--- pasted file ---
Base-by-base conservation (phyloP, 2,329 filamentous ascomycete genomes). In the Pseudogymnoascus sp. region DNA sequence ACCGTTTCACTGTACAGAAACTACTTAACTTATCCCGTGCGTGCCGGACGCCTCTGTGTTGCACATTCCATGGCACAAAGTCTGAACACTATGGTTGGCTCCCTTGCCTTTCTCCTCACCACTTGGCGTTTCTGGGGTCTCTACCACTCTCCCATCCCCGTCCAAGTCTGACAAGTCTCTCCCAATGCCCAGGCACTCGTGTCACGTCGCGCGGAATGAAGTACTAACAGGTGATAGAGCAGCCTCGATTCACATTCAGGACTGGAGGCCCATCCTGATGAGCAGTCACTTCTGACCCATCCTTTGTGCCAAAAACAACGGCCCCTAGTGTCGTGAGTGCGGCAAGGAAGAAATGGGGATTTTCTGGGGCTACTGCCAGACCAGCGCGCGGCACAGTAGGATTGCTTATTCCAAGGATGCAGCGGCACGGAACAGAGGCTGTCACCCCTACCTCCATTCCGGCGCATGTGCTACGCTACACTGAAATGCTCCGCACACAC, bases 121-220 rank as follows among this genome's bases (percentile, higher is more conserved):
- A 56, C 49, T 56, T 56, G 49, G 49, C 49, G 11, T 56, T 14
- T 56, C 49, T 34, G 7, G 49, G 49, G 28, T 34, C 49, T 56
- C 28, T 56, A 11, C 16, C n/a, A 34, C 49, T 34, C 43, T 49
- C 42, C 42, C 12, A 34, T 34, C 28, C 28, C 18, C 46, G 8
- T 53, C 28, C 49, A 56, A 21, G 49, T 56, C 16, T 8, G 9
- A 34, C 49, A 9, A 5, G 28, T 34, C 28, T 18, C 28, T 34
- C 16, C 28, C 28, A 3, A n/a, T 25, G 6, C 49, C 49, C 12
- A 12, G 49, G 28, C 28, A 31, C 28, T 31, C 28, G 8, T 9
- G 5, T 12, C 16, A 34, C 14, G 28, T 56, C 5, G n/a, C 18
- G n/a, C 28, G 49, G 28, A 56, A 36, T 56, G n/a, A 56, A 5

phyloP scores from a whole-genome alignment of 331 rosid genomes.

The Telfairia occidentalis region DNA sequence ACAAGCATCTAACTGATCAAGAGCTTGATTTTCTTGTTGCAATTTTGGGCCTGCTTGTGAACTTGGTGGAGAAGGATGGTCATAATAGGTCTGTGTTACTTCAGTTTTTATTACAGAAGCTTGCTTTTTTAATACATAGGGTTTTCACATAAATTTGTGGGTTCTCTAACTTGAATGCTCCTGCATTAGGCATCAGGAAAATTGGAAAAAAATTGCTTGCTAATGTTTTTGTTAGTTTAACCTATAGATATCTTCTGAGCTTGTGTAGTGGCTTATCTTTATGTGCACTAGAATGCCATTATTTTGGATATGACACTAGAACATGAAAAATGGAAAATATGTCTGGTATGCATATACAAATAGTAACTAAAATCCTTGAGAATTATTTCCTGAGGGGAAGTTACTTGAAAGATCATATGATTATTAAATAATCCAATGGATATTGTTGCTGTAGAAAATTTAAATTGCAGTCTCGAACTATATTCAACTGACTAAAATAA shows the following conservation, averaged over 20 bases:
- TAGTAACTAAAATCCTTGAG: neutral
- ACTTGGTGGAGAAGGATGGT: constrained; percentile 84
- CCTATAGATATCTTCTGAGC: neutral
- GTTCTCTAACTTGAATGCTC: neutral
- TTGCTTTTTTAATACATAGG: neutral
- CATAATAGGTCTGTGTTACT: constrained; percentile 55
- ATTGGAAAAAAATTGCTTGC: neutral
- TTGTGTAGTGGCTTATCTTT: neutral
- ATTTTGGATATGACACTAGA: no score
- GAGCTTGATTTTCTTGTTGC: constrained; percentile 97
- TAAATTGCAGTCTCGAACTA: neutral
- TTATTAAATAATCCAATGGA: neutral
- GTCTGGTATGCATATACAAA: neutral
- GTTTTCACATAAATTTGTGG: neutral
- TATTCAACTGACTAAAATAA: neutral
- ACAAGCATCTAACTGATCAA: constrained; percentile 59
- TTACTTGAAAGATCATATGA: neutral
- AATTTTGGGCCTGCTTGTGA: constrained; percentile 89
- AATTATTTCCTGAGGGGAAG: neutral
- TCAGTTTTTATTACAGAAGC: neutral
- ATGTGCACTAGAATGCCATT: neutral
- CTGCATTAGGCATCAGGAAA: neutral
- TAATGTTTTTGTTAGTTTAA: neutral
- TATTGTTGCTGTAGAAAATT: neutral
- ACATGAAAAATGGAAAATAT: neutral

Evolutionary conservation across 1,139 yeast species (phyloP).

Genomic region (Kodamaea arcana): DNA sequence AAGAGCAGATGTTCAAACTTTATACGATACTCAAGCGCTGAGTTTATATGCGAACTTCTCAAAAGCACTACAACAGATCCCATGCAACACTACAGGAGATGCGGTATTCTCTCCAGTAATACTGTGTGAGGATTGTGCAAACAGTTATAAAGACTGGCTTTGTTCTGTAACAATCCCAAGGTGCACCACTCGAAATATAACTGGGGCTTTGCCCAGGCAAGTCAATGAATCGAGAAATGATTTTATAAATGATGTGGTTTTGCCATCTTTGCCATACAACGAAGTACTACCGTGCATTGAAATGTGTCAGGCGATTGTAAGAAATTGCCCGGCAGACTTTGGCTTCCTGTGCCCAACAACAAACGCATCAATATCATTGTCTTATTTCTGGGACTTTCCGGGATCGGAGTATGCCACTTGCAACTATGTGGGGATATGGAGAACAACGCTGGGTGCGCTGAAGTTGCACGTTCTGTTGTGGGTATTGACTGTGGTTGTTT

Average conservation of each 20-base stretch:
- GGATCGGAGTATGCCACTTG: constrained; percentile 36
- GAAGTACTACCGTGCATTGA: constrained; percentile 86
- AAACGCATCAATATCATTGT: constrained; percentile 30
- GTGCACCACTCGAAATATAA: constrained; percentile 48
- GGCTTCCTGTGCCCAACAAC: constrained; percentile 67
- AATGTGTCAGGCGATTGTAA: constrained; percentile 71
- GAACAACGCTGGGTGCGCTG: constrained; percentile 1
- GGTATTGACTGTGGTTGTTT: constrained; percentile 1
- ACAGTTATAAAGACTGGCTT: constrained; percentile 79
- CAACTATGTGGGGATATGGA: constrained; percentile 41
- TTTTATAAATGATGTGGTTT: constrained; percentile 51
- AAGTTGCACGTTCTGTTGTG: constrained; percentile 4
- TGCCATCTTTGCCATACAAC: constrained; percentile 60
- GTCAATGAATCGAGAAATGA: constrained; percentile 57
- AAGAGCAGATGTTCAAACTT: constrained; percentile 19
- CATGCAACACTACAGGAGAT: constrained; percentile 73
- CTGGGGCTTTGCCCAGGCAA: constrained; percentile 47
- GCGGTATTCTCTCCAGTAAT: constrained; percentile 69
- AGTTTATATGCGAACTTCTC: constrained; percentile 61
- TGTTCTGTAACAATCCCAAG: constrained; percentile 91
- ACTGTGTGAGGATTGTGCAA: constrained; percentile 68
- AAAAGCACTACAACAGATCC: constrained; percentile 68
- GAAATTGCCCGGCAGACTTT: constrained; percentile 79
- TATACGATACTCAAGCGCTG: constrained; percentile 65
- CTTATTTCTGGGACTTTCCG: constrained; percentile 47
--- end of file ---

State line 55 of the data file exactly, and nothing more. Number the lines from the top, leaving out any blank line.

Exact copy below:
- GTCAATGAATCGAGAAATGA: constrained; percentile 57